Ngauranga Railway Station
|Metlink regional rail|
|Location||Hutt Road, Ngauranga, Wellington, New Zealand|
|Owned by||Greater Wellington Regional Council|
Hutt Valley Line
|Tracks||Main line (2)|
Ngauranga railway station is a single island platform railway station in the mainly industrial and commercial suburb of Ngauranga on the Wairarapa Line in Wellington, New Zealand. It is served by the trains of the Melling Line and Hutt Valley Line of the Wellington suburban rail network. Wairarapa Connection trains pass this station but do not stop. All trains are run by Transdev as part of the Metlink network.
Ngauranga formerly handled freight traffic, but is now used exclusively by commuter passenger trains. It is next to a waste disposal facility and at the bottom of the Ngauranga Gorge, next to the major road junction where State Highway 2 joins State Highway 1.
Though the rails of the Wairarapa Line reached Ngahauranga at New Year 1874, the first section of the line was not opened until 14 April 1874. Trains initially ran non-stop to the terminus of the line from Wellington, and it would not be until a week after opening, on 20 April, that Ngahauranga was included as a stop.
Livestock did not become a major source of traffic until the line reached Featherston in 1878, and was bolstered by the opening of the Wellington Meat Preserving and Refrigerating Company at Ngahauranga in 1884. To serve the abattoir, a siding was laid from the station yard across Hutt Road to the company’s works in June of that year. The company quickly became a significant customer for the railway, and in 1895 150,486 head of stock were railed to Ngahauranga. By about 1900, the station had stockyards and two sidings.
In the days of single-line working Ngahauranga was used to cross trains and in 1887 became one of the first stations in the region to receive new signalling equipment. Instructions issued for the crossing of trains specified that Down trains were to take the loop while Up trains were to use the main line.
Early in the 20th century it was decided to duplicate the line between Wellington and Lower Hutt. Preparatory work was started in 1903 with construction commencing the following year. The duplication reached Ngahauranga in 1908, but was not completed until three years later when it opened to all traffic on 4 April 1911.
The Wellington Meat Export Company, formed in 1881, operated an abattoir in the Ngauranga Gorge, and utilised the Ngauranga Industrial Siding to transport livestock in and carcasses out from the network of sidings in its own yard. The siding ran through a small tunnel under the motorway and crossed the Hutt Road to the works. The company operated the siding with a 20-ton Barclay 0-4-0ST until 1962, at which point it was replaced by a four-wheel diesel shunter. The siding was closed and removed in the 1980s, and the tunnel under the motorway is now used for vehicular access to the waste disposal facility.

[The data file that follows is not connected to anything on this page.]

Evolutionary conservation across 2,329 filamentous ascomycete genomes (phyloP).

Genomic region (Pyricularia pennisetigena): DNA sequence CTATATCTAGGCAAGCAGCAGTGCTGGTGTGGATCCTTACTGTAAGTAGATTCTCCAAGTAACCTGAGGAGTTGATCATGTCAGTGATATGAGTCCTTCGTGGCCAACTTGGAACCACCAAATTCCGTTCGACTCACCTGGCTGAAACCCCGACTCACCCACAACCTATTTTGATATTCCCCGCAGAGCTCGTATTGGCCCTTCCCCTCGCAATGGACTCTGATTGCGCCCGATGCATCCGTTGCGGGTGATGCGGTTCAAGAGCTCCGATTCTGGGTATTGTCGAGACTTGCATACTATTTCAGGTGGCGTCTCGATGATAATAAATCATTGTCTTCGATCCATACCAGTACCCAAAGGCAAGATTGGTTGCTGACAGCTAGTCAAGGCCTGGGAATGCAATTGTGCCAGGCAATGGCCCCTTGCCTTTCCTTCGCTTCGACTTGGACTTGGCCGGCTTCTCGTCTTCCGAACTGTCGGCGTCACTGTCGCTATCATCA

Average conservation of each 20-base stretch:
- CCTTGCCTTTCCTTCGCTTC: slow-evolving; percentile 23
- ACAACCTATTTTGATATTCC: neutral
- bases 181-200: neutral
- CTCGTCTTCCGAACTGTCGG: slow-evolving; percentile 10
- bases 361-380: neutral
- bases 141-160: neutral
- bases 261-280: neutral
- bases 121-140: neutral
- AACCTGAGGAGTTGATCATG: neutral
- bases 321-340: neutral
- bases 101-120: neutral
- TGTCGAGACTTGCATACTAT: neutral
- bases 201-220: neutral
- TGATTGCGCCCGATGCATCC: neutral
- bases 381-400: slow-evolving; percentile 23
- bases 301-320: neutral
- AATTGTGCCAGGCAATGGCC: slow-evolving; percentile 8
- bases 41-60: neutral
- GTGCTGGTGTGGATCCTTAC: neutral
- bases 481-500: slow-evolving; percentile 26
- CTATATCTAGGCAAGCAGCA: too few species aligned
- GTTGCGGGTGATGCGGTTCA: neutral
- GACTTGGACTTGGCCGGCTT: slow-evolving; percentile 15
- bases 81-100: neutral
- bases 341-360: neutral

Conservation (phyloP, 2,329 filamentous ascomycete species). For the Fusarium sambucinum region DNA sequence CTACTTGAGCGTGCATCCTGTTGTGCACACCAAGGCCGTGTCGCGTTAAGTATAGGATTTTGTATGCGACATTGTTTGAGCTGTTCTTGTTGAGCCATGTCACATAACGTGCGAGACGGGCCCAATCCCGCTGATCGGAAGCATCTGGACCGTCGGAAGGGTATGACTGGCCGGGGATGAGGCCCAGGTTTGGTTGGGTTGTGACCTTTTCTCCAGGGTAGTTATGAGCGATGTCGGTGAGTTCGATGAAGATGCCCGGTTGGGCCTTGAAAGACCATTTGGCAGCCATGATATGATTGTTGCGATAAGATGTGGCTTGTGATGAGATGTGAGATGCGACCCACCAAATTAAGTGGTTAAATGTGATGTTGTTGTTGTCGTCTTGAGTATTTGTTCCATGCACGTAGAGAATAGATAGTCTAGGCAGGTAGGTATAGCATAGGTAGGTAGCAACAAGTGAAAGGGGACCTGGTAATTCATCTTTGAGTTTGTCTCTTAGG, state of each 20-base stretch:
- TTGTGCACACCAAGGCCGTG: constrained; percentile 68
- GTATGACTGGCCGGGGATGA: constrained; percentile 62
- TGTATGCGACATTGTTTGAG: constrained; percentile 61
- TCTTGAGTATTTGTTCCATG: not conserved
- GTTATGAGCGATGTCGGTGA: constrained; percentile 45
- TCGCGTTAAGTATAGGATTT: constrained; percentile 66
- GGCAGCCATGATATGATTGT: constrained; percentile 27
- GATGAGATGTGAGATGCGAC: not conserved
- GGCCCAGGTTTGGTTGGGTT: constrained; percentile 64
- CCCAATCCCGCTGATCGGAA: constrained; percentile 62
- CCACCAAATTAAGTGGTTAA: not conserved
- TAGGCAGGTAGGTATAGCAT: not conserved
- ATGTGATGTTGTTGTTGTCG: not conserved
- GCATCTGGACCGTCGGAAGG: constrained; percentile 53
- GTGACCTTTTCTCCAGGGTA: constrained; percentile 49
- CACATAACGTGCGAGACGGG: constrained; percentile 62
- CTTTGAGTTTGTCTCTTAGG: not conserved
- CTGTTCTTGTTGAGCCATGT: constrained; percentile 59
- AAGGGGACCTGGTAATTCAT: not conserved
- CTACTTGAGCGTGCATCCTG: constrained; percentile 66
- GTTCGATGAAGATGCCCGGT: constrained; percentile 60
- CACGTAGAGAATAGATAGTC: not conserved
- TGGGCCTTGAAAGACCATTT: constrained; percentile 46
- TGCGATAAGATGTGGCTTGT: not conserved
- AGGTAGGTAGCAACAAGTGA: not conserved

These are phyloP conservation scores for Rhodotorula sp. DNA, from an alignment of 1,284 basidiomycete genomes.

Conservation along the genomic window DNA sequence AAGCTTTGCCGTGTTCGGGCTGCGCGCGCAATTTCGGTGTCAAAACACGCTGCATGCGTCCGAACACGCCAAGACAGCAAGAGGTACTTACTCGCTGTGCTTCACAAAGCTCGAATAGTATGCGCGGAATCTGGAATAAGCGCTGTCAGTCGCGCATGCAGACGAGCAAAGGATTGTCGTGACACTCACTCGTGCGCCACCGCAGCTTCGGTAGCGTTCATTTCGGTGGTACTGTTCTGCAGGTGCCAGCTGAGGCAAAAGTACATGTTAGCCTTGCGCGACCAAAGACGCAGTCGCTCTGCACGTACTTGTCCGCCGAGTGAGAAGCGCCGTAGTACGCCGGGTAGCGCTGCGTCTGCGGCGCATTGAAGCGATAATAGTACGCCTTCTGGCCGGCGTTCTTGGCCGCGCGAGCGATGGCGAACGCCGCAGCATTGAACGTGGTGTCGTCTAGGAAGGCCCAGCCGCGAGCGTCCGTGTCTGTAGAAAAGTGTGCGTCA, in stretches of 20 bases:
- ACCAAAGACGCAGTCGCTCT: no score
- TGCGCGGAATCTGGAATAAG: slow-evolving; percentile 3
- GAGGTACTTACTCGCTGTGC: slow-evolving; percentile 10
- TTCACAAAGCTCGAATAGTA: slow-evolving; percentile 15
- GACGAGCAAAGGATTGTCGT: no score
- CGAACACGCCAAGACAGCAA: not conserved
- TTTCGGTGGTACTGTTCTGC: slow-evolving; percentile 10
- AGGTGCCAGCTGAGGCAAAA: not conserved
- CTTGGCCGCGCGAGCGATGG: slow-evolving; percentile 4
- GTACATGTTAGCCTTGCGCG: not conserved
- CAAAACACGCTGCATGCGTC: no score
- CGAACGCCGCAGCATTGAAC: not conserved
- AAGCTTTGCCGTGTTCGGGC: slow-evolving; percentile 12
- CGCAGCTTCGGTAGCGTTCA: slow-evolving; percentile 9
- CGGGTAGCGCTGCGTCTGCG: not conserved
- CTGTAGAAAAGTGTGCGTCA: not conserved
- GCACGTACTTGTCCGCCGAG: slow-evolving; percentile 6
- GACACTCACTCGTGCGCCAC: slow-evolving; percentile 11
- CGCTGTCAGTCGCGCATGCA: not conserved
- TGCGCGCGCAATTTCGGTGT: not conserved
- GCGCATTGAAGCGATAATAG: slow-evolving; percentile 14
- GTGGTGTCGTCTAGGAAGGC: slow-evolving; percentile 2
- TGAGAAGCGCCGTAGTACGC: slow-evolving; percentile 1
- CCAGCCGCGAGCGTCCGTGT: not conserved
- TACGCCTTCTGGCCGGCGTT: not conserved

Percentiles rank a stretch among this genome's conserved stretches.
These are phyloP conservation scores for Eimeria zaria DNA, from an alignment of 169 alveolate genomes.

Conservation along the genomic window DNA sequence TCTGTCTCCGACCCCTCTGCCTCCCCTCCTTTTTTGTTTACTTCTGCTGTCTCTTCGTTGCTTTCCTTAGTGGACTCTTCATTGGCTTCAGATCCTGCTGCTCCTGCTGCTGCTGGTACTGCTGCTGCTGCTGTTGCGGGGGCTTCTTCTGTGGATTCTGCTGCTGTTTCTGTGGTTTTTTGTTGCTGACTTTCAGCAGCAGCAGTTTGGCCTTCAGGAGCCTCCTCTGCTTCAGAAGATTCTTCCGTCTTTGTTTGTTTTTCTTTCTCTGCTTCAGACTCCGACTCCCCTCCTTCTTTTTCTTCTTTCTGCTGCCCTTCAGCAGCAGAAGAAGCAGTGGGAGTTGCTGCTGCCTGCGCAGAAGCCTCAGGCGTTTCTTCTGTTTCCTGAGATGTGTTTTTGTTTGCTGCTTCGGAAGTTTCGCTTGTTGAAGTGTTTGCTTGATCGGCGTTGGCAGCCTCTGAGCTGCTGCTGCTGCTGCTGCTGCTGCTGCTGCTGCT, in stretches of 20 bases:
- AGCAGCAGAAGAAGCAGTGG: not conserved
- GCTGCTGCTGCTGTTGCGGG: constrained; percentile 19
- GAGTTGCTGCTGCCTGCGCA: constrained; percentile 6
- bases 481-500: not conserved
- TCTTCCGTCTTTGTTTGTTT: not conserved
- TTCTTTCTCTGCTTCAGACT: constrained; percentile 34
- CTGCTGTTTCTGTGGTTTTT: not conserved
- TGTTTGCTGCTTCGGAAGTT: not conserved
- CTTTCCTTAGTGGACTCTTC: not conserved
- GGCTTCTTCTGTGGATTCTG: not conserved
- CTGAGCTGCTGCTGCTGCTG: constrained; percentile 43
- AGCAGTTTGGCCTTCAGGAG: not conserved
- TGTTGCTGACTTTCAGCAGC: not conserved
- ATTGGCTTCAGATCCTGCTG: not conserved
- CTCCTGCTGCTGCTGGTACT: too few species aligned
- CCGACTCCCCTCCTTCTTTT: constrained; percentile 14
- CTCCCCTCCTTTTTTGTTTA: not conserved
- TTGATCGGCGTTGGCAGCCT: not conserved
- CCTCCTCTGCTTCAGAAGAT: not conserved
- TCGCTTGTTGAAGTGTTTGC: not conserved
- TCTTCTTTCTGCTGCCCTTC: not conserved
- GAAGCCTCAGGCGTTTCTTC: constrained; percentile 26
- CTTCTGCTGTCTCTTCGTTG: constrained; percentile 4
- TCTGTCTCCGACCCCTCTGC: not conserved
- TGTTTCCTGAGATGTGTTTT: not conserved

In 1966 the construction of the new motorway into Wellington necessitated the realignment of the railway through Ngauranga. A new station was constructed on reclaimed land including the present-day station building, which replaced the much grander wooden structure of the old station. The motorway was built over the siding to the abattoir by constructing a tunnel for the siding.
In 1968 there was a reasonably extensive network of sidings at Ngauranga, including three lines on the western side of the station running parallel to the two main lines. The industrial siding to the abattoir connected with the station sidings at the southern end of the yard. The construction of the Ngauranga Flyover and motorway interchange in 1982 was the last major construction work in the vicinity of the station. Only the two main lines on either side of the island platform remain.
Melling Line trains stop here every hour Monday to Friday, with daily half-hourly Hutt Valley Line trains supplemented at peak times. It is possible to transfer to buses to/from Johnsonville, Newlands or Churton Park at Ngauranga, to commute to the Hutt Valley without going into Wellington.
The following Metlink bus services serve this station:
|Previous Stop||Metlink Bus Services||Next Stop|
Johnsonville via Newlands
towards Courtenay Place
towards Churton Park
towards Grenada Village
Grenada Village via Johnsonville
Johnsonville via Newlands
Baylands via Newlands
Eastbourne via Lower Hutt
A station building on the platform provides shelter for waiting passengers. Access to the station is by a subway that connects via a short walkway to Hutt Road. No car parking is provided.